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Article
The elusive "trickle down effect" of sport events: Assumptions and missed opportunities
Managing Leisure
  • Laura Misener
  • Marijke Taks, University of Windsor
  • Laurence Chalip
  • B. Christine Green
Document Type
Article
Publication Date
1-1-2015
DOI
10.1080/23750472.2015.1010278
Keywords
  • sport event,
  • leverage,
  • legacy,
  • strategy,
  • sport participation
Disciplines
Abstract
The claimed benefits of sport events on sport participation rely on an asserted “trickle-down effect”. There is a lack of empirical evidence that events can trigger increased physical activity and sport participation, and research has focused on large-scale events. This paper compares two previously hosted medium-sized sport events, and examines the degree to which local (sport) organizations and local organizing committees (LOC) endeavoured to leverage each sport event for sport participation purposes. Document analysis and semi-structured interviews revealed overarching assumptions that the events in and of themselves were sufficient to engender participation outcomes. Strategies for leveraging were absent, and only a few tactics were identified. Leverage could come from augmented exposure via amplified media, celebrations, further demonstrations of the sport, and teaching about the sport. A key constraint is identifying who should be responsible for implementing and executing the leveraging strategy and tactics. The findings inform various stakeholders – event organizers, sport organizations, and local communities, to find ways to use events as a lever for sport participation by making it a part of their overall marketing efforts.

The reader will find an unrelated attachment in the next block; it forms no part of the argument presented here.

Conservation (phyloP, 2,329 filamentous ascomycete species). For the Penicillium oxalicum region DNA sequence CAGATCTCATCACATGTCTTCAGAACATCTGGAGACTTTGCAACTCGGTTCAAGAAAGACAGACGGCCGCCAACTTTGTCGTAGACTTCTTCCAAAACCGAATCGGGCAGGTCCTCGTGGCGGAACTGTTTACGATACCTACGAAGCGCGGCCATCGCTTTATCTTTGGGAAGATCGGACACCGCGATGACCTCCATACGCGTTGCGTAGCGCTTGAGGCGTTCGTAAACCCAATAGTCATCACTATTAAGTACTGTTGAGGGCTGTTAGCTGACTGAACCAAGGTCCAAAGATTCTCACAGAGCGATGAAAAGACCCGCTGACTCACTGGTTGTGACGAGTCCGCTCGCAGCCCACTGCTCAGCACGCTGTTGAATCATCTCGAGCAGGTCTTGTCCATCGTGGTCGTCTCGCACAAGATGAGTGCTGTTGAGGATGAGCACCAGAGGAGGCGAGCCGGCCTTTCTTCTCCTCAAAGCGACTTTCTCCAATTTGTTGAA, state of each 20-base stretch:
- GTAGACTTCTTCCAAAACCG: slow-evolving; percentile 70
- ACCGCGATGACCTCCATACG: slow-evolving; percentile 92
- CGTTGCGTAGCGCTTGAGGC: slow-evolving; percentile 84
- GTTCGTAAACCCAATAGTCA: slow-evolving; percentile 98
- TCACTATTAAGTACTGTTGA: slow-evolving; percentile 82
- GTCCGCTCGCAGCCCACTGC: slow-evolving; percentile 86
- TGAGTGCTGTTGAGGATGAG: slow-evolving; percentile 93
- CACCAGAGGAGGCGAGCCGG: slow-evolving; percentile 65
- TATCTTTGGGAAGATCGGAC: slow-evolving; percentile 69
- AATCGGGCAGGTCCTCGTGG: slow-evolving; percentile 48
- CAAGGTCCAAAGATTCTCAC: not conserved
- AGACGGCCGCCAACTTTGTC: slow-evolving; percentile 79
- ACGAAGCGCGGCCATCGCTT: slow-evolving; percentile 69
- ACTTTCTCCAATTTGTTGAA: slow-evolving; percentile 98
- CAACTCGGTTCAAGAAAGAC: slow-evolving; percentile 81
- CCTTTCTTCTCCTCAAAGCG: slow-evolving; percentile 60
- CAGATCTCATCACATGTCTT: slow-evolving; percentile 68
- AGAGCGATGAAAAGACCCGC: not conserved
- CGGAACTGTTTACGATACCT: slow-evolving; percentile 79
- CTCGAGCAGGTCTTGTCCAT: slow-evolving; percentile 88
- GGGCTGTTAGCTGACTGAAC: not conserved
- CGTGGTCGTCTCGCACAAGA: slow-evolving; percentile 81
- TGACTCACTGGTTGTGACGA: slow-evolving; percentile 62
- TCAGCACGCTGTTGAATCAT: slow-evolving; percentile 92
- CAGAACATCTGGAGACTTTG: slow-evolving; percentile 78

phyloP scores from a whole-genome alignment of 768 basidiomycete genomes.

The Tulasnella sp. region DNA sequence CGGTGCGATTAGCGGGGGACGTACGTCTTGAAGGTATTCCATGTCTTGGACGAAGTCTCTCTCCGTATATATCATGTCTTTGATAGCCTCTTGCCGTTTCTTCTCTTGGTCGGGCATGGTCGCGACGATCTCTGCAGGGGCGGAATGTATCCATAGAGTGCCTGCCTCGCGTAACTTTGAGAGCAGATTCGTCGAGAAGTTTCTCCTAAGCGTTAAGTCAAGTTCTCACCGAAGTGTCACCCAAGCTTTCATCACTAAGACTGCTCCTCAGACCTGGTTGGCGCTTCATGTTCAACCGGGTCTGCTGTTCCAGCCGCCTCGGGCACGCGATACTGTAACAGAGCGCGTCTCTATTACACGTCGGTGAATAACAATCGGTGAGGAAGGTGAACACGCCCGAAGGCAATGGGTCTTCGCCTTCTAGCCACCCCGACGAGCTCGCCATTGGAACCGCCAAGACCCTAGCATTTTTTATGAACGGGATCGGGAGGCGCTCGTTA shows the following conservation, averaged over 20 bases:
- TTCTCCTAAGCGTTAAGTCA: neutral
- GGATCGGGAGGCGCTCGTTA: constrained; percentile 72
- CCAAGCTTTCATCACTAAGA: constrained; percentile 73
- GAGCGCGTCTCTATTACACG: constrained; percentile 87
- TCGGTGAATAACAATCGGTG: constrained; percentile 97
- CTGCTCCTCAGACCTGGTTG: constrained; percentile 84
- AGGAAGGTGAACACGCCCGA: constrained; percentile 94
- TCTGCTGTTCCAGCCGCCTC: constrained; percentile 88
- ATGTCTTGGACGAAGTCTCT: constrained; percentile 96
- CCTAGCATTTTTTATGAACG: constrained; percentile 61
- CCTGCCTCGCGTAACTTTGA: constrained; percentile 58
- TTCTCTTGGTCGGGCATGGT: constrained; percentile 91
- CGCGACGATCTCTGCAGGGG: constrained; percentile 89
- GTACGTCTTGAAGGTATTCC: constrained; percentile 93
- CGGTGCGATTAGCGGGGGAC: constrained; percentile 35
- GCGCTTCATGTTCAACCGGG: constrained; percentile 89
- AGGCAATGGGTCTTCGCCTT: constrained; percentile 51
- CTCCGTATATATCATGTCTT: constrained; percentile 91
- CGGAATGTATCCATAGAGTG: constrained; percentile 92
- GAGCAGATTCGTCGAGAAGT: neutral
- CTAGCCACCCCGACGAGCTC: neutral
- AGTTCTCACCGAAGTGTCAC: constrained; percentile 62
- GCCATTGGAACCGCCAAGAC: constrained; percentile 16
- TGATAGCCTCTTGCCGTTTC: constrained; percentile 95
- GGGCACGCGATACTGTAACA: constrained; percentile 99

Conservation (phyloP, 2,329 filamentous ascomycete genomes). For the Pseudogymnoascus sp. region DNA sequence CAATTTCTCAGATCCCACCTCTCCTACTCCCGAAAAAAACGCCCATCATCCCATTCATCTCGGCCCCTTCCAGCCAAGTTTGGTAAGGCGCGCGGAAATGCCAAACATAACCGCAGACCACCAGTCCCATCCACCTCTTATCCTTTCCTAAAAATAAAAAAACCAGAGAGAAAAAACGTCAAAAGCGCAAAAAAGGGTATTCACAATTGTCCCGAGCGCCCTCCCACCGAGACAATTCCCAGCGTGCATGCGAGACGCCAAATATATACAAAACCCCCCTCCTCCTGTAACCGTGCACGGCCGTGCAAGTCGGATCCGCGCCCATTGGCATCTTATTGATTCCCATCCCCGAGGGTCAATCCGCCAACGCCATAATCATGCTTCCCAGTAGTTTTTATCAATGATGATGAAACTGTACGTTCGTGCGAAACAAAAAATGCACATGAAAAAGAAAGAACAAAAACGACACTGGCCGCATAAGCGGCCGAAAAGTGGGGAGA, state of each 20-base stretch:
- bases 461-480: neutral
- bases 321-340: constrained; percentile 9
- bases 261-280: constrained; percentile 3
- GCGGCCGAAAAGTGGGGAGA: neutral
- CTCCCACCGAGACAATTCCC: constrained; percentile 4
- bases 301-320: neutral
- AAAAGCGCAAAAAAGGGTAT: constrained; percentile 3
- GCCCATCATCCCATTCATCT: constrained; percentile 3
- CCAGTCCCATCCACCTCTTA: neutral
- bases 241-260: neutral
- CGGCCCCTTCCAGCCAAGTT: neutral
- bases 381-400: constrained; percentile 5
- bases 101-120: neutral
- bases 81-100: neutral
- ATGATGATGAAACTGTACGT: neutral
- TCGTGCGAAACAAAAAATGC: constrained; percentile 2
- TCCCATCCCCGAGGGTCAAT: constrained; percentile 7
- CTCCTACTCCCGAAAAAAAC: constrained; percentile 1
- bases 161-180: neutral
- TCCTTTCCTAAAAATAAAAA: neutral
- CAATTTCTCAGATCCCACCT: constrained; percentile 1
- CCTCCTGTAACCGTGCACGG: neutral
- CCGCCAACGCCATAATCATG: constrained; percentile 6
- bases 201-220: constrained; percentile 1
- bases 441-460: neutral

Comments

http://dx.doi.org/10.1080/23750472.2015.1010278

Citation Information
Laura Misener, Marijke Taks, Laurence Chalip and B. Christine Green. "The elusive "trickle down effect" of sport events: Assumptions and missed opportunities" Managing Leisure Vol. 20 Iss. 2 (2015) p. 135 - 156
Available at: http://works.bepress.com/laura-misener/8/